# 5. Health care

Ernesto Bertarelli ($ 15 billion), husband of the fabulous Kirsty Bertarelli, is the richest person in Switzerland thanks to his participation in the family pharmaceutical company Serano. BMW heiress Susanne Klatten (net worth $ 19 billion) improved her net worth with her stake in the drug maker Altana. The world’s most punishable man, Martin Shkreli ($ 70 million peak net worth) made his fortune by measuring the public against the price of the drugs his company touted. The Sackler family once had a collective net worth of $ 14 billion through their business, Purdue Pharma, maker of the highly addictive pain reliever Oxycontin. These days, the family and their business are mired in lawsuits for the methods used to push the drug against doctors and the public. Wealth-X reports that 4.9% of wealthy people make their money in the health care sector.

# 4. Real estate

This seems obvious, but, like me, you may know a struggling real estate agent or two. Well, it can make money, but not obscene money. Real estate developer Stephen Ross ($ 7.7 billion net worth) is the wealthiest real estate developer in the U.S. Legendary former Dallas Cowboys quarterback Roger Staubach (net worth) $ 600 million), earned his money not in the NFL, but in real estate development. Los Angeles Rams owner Stan Kroenke (net worth $ 7.7 billion) began his professional career in real estate and founded the Kroenke group in the early 1980s. The business focused on the development of shopping centers and apartment complexes. After marrying Ann Walton Kroenke, one of Wal-Mart’s heirs, he also began to develop Wal-Mart shopping centers. In the early 90s, he founded THF Realty, a development company focused on suburban areas. Wealth-X reports that 5.4% of wealthy individuals have made a fortune in real estate.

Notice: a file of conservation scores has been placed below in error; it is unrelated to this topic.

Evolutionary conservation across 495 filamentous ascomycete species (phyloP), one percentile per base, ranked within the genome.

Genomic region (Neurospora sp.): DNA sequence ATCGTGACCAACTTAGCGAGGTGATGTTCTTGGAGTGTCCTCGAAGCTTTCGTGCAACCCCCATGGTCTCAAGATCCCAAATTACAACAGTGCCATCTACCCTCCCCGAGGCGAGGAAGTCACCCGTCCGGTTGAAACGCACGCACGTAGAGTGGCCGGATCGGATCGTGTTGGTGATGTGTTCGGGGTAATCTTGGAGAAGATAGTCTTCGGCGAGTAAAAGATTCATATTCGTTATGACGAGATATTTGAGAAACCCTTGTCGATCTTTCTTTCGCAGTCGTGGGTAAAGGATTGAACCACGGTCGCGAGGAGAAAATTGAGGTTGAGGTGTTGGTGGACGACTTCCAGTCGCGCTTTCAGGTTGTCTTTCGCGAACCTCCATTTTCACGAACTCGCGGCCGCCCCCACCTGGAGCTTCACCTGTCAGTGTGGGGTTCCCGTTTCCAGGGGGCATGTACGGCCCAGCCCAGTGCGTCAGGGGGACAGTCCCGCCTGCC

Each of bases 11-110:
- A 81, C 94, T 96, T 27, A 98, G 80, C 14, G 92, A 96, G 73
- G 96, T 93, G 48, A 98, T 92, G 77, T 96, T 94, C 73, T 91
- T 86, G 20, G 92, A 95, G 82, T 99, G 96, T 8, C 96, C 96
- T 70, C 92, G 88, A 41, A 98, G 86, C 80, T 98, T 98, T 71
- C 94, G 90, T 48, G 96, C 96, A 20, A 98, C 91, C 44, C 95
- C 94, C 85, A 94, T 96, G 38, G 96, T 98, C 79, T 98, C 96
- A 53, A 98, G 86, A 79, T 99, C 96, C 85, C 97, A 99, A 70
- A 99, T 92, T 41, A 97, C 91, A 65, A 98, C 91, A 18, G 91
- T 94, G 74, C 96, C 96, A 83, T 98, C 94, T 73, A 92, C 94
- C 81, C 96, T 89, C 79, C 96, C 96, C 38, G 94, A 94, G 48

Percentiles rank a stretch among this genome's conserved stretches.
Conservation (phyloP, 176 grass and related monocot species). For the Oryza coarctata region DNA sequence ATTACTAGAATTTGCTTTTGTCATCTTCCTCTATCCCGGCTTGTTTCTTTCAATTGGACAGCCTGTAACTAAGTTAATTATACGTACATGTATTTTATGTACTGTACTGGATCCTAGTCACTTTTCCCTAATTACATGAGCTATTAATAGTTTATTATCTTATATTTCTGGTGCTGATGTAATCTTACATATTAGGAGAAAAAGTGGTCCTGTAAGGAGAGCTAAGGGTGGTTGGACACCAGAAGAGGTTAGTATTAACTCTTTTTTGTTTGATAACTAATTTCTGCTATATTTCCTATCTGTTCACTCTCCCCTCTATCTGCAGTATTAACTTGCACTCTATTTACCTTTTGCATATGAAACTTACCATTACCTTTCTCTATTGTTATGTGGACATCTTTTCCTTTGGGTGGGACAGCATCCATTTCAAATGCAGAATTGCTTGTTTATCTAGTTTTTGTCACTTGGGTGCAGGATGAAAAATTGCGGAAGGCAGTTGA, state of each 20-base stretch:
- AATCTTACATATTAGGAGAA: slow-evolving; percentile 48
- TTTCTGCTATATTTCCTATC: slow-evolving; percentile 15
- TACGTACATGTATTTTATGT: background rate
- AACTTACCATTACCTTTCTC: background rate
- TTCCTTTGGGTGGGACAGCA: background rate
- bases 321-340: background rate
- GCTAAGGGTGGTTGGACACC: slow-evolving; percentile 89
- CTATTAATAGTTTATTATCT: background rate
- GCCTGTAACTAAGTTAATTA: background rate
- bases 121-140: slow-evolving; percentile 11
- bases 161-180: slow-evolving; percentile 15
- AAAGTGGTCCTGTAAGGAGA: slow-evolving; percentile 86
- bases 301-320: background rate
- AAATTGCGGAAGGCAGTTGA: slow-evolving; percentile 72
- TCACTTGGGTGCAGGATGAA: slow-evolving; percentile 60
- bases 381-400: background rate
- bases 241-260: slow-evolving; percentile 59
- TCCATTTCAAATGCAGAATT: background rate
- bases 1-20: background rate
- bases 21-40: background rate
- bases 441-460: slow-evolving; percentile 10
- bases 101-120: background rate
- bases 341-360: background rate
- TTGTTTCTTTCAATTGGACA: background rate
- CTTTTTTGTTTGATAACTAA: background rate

# 3. Non-profit and social organizations